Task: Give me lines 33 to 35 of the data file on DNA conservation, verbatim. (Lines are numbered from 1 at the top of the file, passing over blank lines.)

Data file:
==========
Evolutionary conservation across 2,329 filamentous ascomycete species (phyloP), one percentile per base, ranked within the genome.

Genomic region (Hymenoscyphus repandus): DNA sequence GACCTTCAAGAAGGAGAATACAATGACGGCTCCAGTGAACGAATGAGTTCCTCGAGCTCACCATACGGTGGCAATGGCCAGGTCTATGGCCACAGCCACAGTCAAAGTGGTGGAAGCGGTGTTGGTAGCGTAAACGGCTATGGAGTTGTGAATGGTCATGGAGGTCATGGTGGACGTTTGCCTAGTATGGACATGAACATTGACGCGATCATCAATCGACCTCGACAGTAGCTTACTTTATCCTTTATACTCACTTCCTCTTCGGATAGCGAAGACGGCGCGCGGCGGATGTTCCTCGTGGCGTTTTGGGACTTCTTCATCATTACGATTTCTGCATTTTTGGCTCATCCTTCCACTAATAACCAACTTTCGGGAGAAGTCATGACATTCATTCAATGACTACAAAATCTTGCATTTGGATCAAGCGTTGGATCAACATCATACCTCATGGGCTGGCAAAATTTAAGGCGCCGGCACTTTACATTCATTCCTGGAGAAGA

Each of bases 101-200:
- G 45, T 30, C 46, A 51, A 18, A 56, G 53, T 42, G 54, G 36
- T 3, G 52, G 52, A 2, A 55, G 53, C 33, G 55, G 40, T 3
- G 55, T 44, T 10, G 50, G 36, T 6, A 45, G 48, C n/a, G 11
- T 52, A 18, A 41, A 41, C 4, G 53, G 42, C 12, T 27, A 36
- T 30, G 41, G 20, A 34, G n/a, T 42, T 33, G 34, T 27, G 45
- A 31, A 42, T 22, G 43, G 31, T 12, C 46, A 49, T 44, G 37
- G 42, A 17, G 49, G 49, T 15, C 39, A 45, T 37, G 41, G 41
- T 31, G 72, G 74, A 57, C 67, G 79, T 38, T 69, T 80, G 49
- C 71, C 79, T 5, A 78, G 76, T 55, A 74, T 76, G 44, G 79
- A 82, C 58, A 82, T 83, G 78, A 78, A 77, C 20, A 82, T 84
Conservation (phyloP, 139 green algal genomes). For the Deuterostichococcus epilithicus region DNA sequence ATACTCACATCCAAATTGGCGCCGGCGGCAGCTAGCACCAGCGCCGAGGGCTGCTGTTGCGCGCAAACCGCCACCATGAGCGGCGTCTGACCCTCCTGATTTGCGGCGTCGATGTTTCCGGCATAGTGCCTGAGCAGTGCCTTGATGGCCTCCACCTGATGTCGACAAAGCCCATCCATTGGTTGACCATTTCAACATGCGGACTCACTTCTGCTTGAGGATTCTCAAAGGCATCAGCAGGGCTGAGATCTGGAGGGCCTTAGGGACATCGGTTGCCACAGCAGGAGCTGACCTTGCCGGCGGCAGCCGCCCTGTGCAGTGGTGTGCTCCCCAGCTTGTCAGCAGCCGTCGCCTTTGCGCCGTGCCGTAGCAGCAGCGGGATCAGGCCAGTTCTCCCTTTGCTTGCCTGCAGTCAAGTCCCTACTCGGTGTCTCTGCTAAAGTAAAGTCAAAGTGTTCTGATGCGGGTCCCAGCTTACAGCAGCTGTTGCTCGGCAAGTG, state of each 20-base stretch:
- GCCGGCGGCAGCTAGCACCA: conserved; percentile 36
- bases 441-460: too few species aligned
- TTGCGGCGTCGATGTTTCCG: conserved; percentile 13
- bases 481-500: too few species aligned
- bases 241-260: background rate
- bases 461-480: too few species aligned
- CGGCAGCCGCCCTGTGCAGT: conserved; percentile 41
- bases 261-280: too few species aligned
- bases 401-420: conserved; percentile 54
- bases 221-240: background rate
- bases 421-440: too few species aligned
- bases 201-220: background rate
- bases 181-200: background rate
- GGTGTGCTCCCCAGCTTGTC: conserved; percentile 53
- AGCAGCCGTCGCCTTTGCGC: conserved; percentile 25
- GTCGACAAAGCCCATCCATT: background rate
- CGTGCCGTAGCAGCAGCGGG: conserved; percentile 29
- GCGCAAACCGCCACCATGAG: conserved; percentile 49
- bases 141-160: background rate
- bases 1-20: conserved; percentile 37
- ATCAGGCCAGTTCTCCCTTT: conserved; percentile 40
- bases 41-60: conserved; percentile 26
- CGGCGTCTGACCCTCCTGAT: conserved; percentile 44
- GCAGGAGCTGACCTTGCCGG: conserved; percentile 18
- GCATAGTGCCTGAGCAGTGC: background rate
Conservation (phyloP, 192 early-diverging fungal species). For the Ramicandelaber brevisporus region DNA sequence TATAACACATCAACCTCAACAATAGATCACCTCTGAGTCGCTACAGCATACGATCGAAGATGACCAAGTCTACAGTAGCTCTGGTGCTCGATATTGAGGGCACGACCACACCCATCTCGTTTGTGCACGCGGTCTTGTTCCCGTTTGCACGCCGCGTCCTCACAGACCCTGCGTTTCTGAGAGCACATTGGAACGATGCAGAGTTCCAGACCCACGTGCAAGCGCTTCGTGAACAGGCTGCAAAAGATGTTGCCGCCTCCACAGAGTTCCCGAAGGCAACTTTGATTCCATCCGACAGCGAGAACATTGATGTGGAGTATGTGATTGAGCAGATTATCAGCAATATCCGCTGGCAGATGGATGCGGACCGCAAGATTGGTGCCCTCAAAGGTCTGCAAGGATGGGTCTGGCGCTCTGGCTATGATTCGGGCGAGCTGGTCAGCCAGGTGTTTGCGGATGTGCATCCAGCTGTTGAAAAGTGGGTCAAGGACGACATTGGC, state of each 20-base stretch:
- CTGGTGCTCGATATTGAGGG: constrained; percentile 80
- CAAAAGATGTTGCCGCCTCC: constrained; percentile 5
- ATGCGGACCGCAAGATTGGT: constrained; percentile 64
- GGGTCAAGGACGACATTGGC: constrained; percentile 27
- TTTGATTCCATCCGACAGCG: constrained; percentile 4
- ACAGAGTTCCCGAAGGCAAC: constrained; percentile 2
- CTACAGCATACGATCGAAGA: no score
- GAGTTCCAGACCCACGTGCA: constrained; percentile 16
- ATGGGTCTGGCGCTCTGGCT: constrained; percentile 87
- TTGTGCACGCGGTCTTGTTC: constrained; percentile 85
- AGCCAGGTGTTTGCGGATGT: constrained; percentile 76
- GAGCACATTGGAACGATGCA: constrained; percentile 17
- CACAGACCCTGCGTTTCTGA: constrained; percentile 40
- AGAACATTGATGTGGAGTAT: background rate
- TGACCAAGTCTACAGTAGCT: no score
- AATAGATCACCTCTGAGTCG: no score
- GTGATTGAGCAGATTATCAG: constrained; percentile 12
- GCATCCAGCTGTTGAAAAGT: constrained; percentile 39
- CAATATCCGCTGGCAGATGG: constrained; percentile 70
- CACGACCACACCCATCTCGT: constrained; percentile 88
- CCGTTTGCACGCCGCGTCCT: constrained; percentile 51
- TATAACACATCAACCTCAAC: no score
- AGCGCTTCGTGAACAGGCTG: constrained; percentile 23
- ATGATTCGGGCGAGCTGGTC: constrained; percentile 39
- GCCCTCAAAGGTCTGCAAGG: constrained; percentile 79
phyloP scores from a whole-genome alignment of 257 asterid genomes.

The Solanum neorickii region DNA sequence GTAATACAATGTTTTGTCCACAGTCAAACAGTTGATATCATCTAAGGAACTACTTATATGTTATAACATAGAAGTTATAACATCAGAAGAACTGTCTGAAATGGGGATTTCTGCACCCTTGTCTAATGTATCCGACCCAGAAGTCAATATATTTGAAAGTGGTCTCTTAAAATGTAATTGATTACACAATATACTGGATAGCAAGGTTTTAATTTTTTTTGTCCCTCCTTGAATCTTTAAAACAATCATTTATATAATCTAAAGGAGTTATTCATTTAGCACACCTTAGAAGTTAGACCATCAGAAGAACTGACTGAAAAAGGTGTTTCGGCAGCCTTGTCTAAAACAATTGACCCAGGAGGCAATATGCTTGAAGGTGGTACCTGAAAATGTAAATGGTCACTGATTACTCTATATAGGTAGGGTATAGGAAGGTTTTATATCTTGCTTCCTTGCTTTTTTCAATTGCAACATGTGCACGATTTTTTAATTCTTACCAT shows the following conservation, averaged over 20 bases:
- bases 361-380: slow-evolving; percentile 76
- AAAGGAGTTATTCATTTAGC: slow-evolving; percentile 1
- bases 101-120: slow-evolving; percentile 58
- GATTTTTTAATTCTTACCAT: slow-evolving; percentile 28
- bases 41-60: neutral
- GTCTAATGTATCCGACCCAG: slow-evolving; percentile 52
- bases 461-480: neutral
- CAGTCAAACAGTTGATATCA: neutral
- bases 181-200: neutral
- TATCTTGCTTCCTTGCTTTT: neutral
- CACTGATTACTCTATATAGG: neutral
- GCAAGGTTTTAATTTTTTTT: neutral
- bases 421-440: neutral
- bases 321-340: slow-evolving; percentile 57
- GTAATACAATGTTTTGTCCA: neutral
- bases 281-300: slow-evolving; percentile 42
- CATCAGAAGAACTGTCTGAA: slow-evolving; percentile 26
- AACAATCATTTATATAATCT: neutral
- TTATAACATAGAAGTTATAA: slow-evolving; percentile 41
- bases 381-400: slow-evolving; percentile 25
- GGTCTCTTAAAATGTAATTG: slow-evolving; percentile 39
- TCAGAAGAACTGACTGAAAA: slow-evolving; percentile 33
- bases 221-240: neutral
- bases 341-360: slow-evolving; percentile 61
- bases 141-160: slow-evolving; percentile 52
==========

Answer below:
- bases 141-160: background rate
- bases 1-20: conserved; percentile 37
- ATCAGGCCAGTTCTCCCTTT: conserved; percentile 40